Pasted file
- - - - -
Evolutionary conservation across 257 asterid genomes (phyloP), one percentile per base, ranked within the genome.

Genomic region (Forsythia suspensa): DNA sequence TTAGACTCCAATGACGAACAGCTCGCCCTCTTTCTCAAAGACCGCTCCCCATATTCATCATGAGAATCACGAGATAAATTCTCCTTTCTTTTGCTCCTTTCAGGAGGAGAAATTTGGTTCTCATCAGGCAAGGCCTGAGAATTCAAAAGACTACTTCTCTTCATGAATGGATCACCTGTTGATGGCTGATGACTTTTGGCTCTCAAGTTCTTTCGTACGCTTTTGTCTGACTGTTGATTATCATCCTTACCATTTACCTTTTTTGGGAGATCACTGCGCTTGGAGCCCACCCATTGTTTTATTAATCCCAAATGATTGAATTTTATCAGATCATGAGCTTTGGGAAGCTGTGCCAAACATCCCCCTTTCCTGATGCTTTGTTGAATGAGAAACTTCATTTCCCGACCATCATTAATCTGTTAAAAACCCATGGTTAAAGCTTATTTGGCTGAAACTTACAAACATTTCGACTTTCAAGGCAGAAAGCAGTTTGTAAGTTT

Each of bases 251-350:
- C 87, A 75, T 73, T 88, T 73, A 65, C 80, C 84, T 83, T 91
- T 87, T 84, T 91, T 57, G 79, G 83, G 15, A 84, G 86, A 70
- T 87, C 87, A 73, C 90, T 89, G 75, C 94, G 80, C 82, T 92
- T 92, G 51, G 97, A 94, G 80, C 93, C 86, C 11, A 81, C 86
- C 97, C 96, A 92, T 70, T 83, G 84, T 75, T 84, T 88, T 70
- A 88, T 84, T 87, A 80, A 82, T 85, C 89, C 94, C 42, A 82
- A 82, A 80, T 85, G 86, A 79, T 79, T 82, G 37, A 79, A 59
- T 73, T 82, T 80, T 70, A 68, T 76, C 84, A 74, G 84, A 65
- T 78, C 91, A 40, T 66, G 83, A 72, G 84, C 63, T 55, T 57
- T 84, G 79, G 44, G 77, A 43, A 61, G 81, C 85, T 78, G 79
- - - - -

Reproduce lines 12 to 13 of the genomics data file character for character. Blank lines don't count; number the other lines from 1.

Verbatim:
- T 78, C 91, A 40, T 66, G 83, A 72, G 84, C 63, T 55, T 57
- T 84, G 79, G 44, G 77, A 43, A 61, G 81, C 85, T 78, G 79